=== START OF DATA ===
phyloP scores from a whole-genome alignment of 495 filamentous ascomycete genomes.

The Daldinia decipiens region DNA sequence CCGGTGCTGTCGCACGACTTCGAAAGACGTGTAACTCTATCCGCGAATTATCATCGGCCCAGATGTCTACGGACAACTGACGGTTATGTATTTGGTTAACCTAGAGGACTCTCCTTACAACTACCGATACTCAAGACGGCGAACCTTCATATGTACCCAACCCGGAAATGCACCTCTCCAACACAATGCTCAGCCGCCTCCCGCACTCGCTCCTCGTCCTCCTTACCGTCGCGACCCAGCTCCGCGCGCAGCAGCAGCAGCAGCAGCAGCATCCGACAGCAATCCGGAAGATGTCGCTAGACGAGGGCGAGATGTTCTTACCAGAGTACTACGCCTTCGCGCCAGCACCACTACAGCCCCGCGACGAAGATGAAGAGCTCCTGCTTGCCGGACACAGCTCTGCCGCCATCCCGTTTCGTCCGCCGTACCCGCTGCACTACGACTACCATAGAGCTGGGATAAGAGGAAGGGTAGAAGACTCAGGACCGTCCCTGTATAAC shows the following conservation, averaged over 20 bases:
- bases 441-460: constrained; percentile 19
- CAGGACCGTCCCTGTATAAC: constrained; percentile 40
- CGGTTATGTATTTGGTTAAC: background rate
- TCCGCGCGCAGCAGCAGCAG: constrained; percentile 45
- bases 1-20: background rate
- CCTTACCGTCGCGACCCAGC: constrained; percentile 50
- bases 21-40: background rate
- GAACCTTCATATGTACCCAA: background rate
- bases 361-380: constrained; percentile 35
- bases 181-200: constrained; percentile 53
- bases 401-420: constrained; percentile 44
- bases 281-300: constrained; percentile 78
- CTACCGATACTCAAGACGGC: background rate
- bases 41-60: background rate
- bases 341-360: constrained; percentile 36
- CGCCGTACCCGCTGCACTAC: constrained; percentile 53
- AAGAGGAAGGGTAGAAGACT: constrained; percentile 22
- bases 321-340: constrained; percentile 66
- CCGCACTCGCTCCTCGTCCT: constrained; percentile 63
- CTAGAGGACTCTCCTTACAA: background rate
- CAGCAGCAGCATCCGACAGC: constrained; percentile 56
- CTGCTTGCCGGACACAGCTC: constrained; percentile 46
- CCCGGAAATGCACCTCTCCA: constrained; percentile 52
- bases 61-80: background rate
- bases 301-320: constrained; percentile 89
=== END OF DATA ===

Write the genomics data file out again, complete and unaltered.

phyloP scores from a whole-genome alignment of 495 filamentous ascomycete genomes.

The Daldinia decipiens region DNA sequence CCGGTGCTGTCGCACGACTTCGAAAGACGTGTAACTCTATCCGCGAATTATCATCGGCCCAGATGTCTACGGACAACTGACGGTTATGTATTTGGTTAACCTAGAGGACTCTCCTTACAACTACCGATACTCAAGACGGCGAACCTTCATATGTACCCAACCCGGAAATGCACCTCTCCAACACAATGCTCAGCCGCCTCCCGCACTCGCTCCTCGTCCTCCTTACCGTCGCGACCCAGCTCCGCGCGCAGCAGCAGCAGCAGCAGCAGCATCCGACAGCAATCCGGAAGATGTCGCTAGACGAGGGCGAGATGTTCTTACCAGAGTACTACGCCTTCGCGCCAGCACCACTACAGCCCCGCGACGAAGATGAAGAGCTCCTGCTTGCCGGACACAGCTCTGCCGCCATCCCGTTTCGTCCGCCGTACCCGCTGCACTACGACTACCATAGAGCTGGGATAAGAGGAAGGGTAGAAGACTCAGGACCGTCCCTGTATAAC shows the following conservation, averaged over 20 bases:
- bases 441-460: constrained; percentile 19
- CAGGACCGTCCCTGTATAAC: constrained; percentile 40
- CGGTTATGTATTTGGTTAAC: background rate
- TCCGCGCGCAGCAGCAGCAG: constrained; percentile 45
- bases 1-20: background rate
- CCTTACCGTCGCGACCCAGC: constrained; percentile 50
- bases 21-40: background rate
- GAACCTTCATATGTACCCAA: background rate
- bases 361-380: constrained; percentile 35
- bases 181-200: constrained; percentile 53
- bases 401-420: constrained; percentile 44
- bases 281-300: constrained; percentile 78
- CTACCGATACTCAAGACGGC: background rate
- bases 41-60: background rate
- bases 341-360: constrained; percentile 36
- CGCCGTACCCGCTGCACTAC: constrained; percentile 53
- AAGAGGAAGGGTAGAAGACT: constrained; percentile 22
- bases 321-340: constrained; percentile 66
- CCGCACTCGCTCCTCGTCCT: constrained; percentile 63
- CTAGAGGACTCTCCTTACAA: background rate
- CAGCAGCAGCATCCGACAGC: constrained; percentile 56
- CTGCTTGCCGGACACAGCTC: constrained; percentile 46
- CCCGGAAATGCACCTCTCCA: constrained; percentile 52
- bases 61-80: background rate
- bases 301-320: constrained; percentile 89